Replacing Your Car’s Flywheel


The flywheel is the part of your car that stores rotational motion whilst changing gear. As with all moving components in your engine it can degrade over time, and will eventually need replacing. Some of the key indicators that you’re having problems with your flywheel include vibration whilst allowing the engine to tick over, or a juddering feeling when starting the car. It is also common to hear a kind of cluttering noise whilst changing between gears.

Replacing the flywheel as soon as you suspect any kind of problem is vital to protect other parts of your gearbox. This is a moderately difficult task. It should only be undertaken by reasonably experienced mechanics who understand the layout of the engine and the function of its component parts.

You will need: torque spanner, spanner set, wrench, socket set, car jack, jack stands

Place car on jacks and remove battery cables

After you’ve parked the car on a level surface, jack up the car and support it from at least four frame points, ensuring that it is at least 600mm off the floor in order to give you access to the flywheel. Next open up the car’s bonnet and remove the positive cable from its terminal on the battery.

Remove the Driveshaft

Next disconnect the universal joint that secures the driveshaft to the rear axle connector. There should be two U-bolt that hold this in place, remove these first and then carefully rotate the axle until the universal joint frees from the connector. This should allow you to safely remove the driveshaft.

Disconnect the Transmission and Fluid Pan

Loosen the torque convertor bolts that hold the transmission to the flywheel. There will usually be six bolts that should all be loosened first, to prevent uneven pressure being placed on the remaining bolts when they are removed. Following the removal of these bolts place a floor jack underneath the transmission pan, using a piece of plywood in-between the jack plate and the transmission to prevent damage. Wind the jack high enough to take some of the weight off the transmission and cross-member.

Flywheel on a vehicle

Loosen all Connecting Bolts

Locate and unscrew all bolts that hold the transmission in place together with the cross-member fasteners. With all of these loosened, it will only be the bell-housing nuts that hold the transmission fast against the engine block. As a result you may need to gently readjust the weight distribution on the jack to make sure the transmission stays well supported.

Remove Additional Components and Transmission

With the transmission still in place, disconnect the speed sensor, the gear shift links and the transmission temperature gauge using small spanners, and then use pliers to pull out the gear shift link pin. Remove all the wires that are linked up to the transmission. Next remove the fill pipe bolt and the fill pipe, before carefully removing all the bell-housing nuts that hold the transmission in place. The transmission will now sit on two alignment pins, allowing you to pull it away from the engine block so that it’s resting on the car jack. Finally lower the jack until the transmission can be taken away from underneath the vehicle.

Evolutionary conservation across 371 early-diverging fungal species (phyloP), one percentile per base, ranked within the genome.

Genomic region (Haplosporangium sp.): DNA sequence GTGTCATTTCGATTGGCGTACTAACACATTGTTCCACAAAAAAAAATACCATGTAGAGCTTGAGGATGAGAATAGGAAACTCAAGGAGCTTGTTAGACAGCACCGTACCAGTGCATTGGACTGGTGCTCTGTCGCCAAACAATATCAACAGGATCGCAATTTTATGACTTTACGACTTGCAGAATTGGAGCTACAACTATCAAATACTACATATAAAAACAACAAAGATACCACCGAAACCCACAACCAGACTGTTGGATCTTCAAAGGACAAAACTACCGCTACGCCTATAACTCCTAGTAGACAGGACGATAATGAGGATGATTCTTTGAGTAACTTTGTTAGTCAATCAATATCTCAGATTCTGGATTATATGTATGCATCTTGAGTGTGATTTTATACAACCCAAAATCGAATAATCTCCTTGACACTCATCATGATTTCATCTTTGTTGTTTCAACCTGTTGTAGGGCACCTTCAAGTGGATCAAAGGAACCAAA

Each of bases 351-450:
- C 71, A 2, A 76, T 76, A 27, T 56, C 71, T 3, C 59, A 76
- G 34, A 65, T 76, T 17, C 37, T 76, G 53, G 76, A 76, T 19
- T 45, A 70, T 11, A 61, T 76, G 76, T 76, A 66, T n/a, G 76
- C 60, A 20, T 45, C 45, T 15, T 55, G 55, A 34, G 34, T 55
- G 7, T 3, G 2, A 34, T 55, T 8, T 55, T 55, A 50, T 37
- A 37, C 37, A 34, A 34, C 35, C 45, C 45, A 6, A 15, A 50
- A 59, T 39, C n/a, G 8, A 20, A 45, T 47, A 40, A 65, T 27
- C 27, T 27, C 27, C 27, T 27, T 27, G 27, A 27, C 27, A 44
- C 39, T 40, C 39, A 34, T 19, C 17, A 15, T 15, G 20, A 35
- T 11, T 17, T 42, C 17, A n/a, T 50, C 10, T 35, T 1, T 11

Change the Flywheel

Grip the flywheel firmly with a pair of vice grips, these will prevent the flywheel from turning as you try to loosen the connecting bolts, forming a stopping point as they catch against the frame of the car. When you have removed all the bolts, carefully pull the flywheel off the end of the crank shaft. Next, centre the new flywheel over the bolt opening and push it into place on the crank shaft, before tightening the bolts using the torque spanner to the required tightness as stated in your owner’s manual.

Flywheel off a vehicle

Reinstall Transmission

Raise the transmission back into place using the car jack and then loosely attach the bell-housing nuts and torque convertor bolts. Place the transmission fill pipe into the transmission, and attach the bell-housing nut that holds this in place and then tighten all the nuts so that they are fully secure. Then reassemble the cross-member and transmission mount and tighten all bolts accordingly, and install a new cottar pin for the gear shift links, and connecting all the electrical wiring.

Attach Driveshaft

The last task is to reattach the driveshaft, combining the universal joint with the rear axle connector and screwing the U-bolts back in place. Check the level of transmission fluid using the fill lines on the reservoir and if necessary top up the system with fluid. Take the car off the jack stands and you should be ready to go.

One of the most important things in this installation is to ensure that all the bolts that hold the transmission to the car are tightened to the correct level of torque. Be sure to check specific instructions for your make and model of car, as an incorrectly tightened bolt can cause immediate damage within the engine.

This entry was posted in Maintenance on by Justin Smith.

About Justin Smith

As the man at the helm of BreakerLink, it is no surprise that its Director, Justin Smith, has always had a keen interest in cars, bikes and most things wheeled. Having spent over two decades in the car parts industry, Justin combines his passion that since 2002, has successfully united those looking for new and used car parts with the breaker that supplies them. Follow Justin on LinkedIn.

Disclaimer: These articles are for guidance purposes only. If you have any questions regarding any matter relating to your vehicle we would recommend that you seek the advice of an appropriate professional. We accept no responsibility or liability should you suffer financial or personal damages in relation to the advice stated on this website.